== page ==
(c) DISTRIBUTION OF VISA NUMBERS- The Secretary of State shall provide for making immigrant visas provided under subsection (a) available in the chronological order in which aliens apply for each fiscal year, except that at least 40 percent of the number of such visas in each fiscal year shall be made available to natives of the foreign state the natives of which received the greatest number of visas issued under section 314 of the Immigration Reform and Control Act (or to aliens described in subsection (d) who are the spouses or children of such natives).This begs the question: which foreign state received the "greatest number of visas issued under section 314", qualifying it for fully 40% of visas issued under this statute in fiscal years 1992 through 1994?
Ireland. The text of the Act obviously avoids mentioning the country by name, but as Anna Law explains in her article on the history of the visa lottery, the handout to Ireland was no accident. Apparently in 1990 there was still a substantial number of undocumented Irish immigrants in the United States. The visa lottery was primarily an attempt to legalize this population and restore the flow of legal immigrants from Ireland, who had difficulty competing with Asians and Latin Americans through the standard channels. To ensure that Ireland—and other supposedly disadvantaged European states—received the intended benefits, the bill's sponsors inserted a three-year transitional period that gave special visas to "adversely affected" states, most of which were located in Europe. 40% of these visas were reserved for Ireland specifically.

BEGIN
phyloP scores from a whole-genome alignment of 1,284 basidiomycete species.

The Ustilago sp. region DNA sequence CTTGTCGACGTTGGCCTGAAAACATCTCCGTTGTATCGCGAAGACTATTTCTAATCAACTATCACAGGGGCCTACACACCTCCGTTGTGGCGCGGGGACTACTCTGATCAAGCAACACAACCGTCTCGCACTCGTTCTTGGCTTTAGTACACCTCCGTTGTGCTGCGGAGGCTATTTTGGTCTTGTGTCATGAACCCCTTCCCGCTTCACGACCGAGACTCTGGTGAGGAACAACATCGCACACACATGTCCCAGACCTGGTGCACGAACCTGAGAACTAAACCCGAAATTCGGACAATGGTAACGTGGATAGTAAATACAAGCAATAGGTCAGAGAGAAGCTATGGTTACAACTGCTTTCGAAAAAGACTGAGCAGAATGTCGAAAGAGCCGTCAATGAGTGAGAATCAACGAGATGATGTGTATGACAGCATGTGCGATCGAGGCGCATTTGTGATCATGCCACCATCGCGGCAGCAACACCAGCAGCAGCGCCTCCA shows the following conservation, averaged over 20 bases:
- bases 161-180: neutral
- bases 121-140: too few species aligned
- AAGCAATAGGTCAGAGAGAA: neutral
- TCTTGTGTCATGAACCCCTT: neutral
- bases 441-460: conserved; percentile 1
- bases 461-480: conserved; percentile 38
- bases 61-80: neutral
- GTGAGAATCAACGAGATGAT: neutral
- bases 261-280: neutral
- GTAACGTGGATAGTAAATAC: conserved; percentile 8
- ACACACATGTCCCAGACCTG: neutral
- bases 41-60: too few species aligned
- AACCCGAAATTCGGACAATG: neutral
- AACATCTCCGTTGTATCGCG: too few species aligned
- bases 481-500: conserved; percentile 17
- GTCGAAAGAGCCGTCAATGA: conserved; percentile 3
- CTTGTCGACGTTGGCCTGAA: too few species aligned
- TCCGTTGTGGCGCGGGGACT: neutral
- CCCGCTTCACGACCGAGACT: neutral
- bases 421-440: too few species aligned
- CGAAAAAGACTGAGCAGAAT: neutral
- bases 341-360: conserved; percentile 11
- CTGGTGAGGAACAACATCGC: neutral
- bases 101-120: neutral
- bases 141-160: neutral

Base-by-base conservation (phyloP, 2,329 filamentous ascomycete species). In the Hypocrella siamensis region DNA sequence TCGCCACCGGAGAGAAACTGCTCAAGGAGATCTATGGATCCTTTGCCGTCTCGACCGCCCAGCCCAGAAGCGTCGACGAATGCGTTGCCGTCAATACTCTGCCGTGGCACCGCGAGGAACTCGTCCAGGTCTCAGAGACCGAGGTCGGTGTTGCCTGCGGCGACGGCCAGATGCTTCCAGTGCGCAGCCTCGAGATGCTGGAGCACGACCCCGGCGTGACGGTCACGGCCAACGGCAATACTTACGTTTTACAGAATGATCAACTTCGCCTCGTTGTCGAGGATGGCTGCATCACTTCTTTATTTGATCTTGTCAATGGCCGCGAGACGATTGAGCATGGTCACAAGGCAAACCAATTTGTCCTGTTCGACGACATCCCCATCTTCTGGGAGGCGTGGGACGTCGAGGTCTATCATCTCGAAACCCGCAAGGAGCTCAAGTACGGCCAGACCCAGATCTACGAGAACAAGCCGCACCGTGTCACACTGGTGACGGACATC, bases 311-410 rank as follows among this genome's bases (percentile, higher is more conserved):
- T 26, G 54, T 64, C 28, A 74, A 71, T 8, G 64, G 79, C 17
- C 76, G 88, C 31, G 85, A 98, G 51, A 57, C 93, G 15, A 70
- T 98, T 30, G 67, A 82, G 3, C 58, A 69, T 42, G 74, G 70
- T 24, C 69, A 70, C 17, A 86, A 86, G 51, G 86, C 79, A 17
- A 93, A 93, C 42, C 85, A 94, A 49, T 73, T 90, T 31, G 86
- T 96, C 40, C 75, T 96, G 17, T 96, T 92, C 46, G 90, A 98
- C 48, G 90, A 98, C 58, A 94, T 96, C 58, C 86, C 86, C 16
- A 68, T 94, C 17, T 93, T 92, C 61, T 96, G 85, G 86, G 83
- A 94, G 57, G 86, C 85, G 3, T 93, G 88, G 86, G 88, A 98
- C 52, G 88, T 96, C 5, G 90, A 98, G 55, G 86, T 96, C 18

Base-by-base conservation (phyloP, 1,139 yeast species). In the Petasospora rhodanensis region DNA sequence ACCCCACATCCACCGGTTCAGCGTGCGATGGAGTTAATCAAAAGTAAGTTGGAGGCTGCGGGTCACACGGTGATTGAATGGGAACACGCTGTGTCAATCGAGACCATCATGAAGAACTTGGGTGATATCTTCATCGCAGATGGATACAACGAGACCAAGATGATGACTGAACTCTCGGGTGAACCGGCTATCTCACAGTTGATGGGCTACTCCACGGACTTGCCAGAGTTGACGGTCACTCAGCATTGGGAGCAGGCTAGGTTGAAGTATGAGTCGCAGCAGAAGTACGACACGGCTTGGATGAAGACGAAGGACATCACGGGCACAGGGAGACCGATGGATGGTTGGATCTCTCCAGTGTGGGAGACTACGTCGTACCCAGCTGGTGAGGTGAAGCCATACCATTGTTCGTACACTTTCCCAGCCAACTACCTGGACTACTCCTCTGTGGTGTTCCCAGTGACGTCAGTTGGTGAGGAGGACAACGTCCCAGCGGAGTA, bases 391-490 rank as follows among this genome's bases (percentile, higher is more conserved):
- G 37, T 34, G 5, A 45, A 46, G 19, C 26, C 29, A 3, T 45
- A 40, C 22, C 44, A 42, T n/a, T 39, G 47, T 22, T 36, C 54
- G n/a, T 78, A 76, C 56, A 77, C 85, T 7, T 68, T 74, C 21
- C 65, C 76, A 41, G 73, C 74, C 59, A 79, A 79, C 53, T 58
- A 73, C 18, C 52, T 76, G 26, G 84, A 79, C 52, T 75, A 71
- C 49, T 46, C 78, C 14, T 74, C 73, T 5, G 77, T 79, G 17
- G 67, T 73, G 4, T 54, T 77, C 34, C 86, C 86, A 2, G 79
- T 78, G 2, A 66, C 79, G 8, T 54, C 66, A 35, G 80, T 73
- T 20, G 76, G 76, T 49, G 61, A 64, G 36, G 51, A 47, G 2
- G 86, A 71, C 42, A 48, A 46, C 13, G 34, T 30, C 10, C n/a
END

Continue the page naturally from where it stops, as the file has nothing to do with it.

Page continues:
That's right: the "diversity" visa was originally a ploy to bring more white people into the country.
But here's the wonderful part. Since the visa's proponents felt compelled to disguise their handout as part of a general attempt to increase diversity, the visa they designed ultimately became a legitimate source of diversity. In 2009, the 5 largest sources of diversity visa immigrants were Ethiopia, Nigeria, Egypt, Bangladesh, and Uzbekistan. Immigrants from countries without a large preexisting population in the US—traditionally a group with no legislative voice whatsoever—were the unlikely beneficiaries of a bill intended to favor established ethnicities.
It's... oddly heartwarming?